To automatically close the popup after a user submits the form, add the Popup action:

This will add a new Popup section to the sidebar where you can select Close Popup from the drop-down.

You’ll also want to enable the Don’t Show Again toggle so that you don’t show your email capture popup to someone who’s already subscribed:

If you want to add a negative opt-out that lets users click a button to close the popup without submitting their email, you can also use a button or text to link to the Dynamic Popup option:

Then, you can use the Wrench icon to choose Close Popup from the drop-down:

You don’t necessarily need to enable the Don’t Show Again option for a negative opt-out because you can use the Advanced Rules to control how often your popup displays (more on these later).

Step 3: Choose What Content Your Email Capture Popup Will Appear On

Once you’ve finished building out your core popup itself, you’re ready to get into the behind-the-scenes options that control when, where, and how often your popup displays.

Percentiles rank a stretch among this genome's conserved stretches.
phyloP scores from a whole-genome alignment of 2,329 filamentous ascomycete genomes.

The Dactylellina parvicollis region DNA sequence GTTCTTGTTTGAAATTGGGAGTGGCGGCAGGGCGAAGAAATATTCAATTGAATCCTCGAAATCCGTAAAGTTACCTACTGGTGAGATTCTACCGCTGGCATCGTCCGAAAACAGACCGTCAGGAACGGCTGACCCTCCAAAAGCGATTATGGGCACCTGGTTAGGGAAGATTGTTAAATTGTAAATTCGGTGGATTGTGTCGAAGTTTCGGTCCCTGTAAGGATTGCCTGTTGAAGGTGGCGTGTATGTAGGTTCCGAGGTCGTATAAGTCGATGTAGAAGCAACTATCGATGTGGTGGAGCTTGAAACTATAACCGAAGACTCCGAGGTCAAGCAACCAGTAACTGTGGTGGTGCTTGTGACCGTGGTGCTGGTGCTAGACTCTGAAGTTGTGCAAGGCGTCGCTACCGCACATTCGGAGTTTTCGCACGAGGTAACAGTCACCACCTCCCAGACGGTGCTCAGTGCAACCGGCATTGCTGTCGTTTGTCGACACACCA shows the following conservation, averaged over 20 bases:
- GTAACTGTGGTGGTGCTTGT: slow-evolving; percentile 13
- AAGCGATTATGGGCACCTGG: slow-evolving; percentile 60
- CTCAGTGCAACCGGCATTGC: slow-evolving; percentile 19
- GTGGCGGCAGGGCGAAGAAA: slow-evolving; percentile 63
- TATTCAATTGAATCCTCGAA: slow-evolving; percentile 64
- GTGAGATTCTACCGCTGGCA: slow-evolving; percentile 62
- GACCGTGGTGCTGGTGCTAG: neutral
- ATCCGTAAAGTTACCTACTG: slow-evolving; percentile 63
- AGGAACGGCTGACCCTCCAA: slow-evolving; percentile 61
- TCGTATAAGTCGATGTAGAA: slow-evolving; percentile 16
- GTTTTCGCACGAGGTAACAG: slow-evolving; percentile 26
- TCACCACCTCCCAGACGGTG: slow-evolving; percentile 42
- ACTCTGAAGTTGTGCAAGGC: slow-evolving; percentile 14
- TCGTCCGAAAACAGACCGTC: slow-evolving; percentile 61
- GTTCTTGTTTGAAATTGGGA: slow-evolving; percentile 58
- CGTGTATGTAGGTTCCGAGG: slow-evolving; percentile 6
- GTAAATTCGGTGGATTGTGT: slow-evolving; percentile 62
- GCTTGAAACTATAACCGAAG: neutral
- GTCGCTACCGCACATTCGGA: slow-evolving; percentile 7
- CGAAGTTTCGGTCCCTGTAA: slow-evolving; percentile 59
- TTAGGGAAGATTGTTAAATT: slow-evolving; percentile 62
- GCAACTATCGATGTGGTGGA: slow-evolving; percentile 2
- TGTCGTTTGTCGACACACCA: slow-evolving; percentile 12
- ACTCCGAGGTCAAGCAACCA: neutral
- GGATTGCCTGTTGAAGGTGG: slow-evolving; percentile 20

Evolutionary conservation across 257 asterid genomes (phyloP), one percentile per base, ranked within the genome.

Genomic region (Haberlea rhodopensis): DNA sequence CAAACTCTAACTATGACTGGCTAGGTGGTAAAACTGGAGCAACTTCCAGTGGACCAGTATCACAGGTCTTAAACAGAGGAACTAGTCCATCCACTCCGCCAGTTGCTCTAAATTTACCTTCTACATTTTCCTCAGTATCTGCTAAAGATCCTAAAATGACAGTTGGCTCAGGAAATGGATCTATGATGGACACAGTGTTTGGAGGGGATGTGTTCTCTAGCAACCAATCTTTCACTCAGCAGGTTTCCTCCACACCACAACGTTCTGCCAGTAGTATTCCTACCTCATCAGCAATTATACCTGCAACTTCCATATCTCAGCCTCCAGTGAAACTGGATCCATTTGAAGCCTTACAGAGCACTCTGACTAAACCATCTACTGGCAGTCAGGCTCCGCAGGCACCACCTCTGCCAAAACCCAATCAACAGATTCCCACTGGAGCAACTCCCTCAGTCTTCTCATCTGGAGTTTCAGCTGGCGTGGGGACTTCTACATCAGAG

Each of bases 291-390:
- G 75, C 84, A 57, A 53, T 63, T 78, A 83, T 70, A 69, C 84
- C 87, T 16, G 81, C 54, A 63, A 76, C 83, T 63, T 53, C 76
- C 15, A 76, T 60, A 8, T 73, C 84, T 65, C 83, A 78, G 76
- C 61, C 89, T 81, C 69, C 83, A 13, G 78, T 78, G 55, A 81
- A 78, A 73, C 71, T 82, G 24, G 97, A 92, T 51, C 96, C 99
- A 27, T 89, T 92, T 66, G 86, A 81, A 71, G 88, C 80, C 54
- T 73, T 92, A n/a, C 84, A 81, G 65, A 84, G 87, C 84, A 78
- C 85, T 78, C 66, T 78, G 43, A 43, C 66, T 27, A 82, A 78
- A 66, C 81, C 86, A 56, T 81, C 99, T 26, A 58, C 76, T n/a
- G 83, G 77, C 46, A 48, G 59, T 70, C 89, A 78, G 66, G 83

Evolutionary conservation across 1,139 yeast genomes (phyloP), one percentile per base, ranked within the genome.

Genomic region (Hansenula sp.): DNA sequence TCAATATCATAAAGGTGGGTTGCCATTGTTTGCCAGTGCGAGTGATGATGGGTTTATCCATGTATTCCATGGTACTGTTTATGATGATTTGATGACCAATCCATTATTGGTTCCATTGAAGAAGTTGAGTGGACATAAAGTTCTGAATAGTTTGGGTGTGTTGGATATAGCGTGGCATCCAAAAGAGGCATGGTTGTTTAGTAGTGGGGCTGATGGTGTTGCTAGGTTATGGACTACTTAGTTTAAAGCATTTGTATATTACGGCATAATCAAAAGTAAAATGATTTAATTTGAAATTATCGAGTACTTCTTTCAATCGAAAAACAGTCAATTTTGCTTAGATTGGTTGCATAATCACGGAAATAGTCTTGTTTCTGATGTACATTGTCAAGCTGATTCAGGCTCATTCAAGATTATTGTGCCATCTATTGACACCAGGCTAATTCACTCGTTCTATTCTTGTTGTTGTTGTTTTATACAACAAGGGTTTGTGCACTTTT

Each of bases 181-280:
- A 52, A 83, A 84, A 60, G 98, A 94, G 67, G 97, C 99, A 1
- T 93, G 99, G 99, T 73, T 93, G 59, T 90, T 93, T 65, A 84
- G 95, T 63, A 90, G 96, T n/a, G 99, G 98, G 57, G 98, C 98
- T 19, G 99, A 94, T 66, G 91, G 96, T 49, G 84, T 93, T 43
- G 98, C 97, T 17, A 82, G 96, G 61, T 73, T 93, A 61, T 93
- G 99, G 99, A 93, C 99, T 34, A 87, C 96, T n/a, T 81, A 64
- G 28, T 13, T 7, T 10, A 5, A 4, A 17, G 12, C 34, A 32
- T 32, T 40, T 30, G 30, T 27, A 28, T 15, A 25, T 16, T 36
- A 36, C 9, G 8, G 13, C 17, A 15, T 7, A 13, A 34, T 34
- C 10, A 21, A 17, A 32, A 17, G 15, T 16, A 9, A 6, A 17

To access these options, click the Publish button. That will open the Publish Settings for your popup.

To get started, you’ll want to choose what content you want your popup to be eligible to display on. I say “eligible”, because this won’t guarantee that your popup displays. For example, if a user has already submitted their email, they wouldn’t see the popup even if they visit one of these pages.

Click Add Condition to add your first display condition:

You can use both Include and Exclude conditions to target your:

  • Entire site
  • Specific archives
  • Singles – this is the most flexible – you can target specific content, posts in certain categories, posts from a specific author, etc.

For this example, I’ll just target it sitewide – but feel free to get creative with where you target your popup: